The Blue heeler rat terrier is a rare mixed-breed dog with a friendly disposition and medium-size build.
This dog is one of the results of the many Blue heeler breed crosses.
It’s the offspring of two purebred dogs; a rat terrier and a blue heeler which is also known as the Australian Cattle Dog.
As a hybrid dog, the rat terrier blue heeler is not yet a recognized dog breed.
Rat terrier blue heelers are not very common, and their genetic make-up is not yet defined and will vary greatly from dog to dog.
However, they tend to look more like miniature ACDs with a blend of characteristics from both parents.
The history of the blue heeler rat terrier hinges on that of their parents and to better understand this rare dog, we have to take a brief look at the history of the two purebred parents.
Meet The Parents: Brief history of the Rat terrier and the Blue heeler
Purebred Rat Terrier
The rat terrier is an American dog that was bred in the 1910s as a hunter and farm dog.
The rat terrier dog breed emerged when farmers were in dire need of a small dog that will tenaciously hunt down small farm pests, especially rodents.
Back in the beginning of the 20th century, a farmer’s worst enemy were small rodents that destroy crops and farm produce.
These pests had to be dealt with, and the solution came in the form of a compact and energetic small hunting dog with the speed of a Greyhound and the stamina and hunting instinct of a Terrier.
The Rat terrier was ultimately bred from crossing over seven dog breeds including the Smooth Fox Terrier, the now-extinct Old English White Terrier, Manchester Terrier, Bull Terrier, Whippet, Italian Greyhound, and Beagle.
As a vermin-hunter, the Rat terrier is strong on its feet with a muscular build, powerful shoulders and legs made for running after prey.
It’s an energetic and active dog breed with a cheerful and friendly disposition and an independent streak.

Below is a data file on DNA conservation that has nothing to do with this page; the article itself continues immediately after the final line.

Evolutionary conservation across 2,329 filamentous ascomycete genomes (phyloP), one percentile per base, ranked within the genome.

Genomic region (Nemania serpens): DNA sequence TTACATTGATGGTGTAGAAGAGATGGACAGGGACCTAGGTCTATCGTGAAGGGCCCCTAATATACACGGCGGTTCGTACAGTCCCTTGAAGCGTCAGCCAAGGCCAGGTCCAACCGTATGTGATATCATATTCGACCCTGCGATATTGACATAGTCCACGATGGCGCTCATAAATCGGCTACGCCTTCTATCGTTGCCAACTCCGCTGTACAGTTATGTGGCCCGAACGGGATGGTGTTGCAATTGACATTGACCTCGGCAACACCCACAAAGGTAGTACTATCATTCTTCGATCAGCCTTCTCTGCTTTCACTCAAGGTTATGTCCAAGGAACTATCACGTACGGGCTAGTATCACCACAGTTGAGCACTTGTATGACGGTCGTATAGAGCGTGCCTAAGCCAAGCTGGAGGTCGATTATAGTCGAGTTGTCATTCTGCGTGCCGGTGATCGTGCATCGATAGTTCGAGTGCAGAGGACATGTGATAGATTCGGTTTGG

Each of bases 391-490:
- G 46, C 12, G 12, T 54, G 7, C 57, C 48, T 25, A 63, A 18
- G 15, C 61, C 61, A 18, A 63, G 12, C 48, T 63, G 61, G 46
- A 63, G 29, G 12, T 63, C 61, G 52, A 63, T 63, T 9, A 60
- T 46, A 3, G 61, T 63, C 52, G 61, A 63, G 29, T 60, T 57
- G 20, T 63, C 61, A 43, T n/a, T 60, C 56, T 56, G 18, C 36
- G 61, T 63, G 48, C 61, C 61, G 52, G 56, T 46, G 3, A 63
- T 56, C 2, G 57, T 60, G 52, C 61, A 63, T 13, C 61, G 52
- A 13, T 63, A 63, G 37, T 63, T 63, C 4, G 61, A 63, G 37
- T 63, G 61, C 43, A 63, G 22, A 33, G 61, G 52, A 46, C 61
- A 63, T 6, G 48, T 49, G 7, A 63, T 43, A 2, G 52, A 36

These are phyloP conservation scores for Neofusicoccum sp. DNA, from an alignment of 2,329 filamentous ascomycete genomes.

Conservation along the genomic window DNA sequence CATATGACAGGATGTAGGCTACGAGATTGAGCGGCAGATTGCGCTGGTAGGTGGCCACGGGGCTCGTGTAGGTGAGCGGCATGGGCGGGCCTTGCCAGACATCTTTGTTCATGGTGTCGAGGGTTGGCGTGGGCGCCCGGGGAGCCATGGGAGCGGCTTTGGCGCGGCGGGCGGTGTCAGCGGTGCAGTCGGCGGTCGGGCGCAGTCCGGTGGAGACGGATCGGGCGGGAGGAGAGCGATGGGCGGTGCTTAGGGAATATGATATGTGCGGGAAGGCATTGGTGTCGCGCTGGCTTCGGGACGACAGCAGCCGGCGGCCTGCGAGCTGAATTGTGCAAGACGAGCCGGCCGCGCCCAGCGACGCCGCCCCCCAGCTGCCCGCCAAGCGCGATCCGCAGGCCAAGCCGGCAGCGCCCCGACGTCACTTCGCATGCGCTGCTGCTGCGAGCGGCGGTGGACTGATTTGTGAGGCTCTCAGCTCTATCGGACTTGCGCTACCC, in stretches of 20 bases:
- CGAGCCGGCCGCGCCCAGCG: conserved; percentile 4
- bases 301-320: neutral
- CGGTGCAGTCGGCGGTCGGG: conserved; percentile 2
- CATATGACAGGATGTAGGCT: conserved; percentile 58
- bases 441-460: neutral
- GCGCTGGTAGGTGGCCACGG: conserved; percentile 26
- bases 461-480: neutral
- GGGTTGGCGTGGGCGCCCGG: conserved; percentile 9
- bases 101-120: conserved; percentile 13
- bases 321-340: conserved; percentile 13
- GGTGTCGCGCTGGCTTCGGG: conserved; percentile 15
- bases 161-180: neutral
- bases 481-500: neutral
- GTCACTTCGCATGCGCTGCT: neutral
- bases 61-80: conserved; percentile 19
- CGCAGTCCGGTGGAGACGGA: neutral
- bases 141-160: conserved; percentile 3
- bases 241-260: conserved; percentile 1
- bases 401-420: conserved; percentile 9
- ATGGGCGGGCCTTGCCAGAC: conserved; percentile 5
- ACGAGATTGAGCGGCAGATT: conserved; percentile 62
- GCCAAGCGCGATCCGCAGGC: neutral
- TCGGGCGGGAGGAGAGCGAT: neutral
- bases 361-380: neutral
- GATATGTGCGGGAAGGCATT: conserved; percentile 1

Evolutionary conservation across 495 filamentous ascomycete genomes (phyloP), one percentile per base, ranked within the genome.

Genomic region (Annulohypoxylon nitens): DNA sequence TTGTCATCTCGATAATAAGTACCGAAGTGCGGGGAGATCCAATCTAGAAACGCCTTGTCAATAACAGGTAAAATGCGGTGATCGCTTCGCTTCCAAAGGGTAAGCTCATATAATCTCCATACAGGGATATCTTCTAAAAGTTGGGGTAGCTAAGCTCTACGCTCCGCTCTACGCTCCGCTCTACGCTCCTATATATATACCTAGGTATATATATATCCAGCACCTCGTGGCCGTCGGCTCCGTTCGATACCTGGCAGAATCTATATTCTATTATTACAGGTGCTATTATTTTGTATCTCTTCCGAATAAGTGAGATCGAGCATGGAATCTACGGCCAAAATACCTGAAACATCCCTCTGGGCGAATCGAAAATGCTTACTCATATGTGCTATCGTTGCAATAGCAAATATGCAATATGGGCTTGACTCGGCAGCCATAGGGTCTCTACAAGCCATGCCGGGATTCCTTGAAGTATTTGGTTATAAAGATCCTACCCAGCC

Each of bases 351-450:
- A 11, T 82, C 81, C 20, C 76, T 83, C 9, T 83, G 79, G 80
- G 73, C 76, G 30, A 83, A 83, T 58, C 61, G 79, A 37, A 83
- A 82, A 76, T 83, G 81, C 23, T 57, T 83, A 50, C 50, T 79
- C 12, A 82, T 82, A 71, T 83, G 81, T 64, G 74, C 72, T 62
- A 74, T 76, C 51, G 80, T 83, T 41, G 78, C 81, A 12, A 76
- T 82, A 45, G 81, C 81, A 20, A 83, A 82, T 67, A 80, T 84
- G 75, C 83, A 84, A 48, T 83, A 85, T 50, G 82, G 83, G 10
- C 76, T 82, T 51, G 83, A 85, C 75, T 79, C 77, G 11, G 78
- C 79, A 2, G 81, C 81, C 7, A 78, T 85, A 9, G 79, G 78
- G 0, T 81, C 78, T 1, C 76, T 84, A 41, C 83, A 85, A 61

Purebred Blue Heeler (ACD)
The Australian Cattle Dog, also known as the Blue heeler or Queensland heeler, is a herding dog bred in the 19th century by the Australian settlers.
The ACD was originally used to herd cattle on large ranches, and they immensely contributed to the Australian beef market.
The ACD was bred to satisfy the ranchers need for a gentle but steadfast herding dog to quietly and efficiently drive cattle to the market without spooking them and causing a stampede.
After several cross-breeding between several dog breeds, the ACD was finally achieved.
The most desirable trait was the quiet herding style of the Blue heeler, instead of barking and scaring the wild stock, it gently nips their heels to get them moving.
The Blue heelers initial parents were Scottish Blue Merle Highland Collies crossed with native Australian wild Dingo dogs to produce the gentle Hall Heelers which were further bred with Dalmatians to introduce the “loyal” trait.
Further crosses were made with the Kelpies to instill endurance and working stamina. Finally, the Australian Cattle Dog emerged with a tenacity to quietly herd cattle, excellent working stamina and obedience to their masters.
With a mixture of these positive qualities, the ACD quickly gained popularity among Australian ranchers and became a recognized dog breed, and in 1980 it was accepted by the American Kennel Club.
Meet The Offspring: The Blue Heeler Rat Terrier
The Blue Terrier or Rat terrier blue heeler mix, is a strong, energetic and affectionate dog. It’s muscular and sturdy like the Blue Heeler but compact and alert like the Rat Terrier.
This dog has a medium-sized muscular body with strong shoulders and a powerful muzzle. Their ears are pricked and their oval-shaped eyes alert.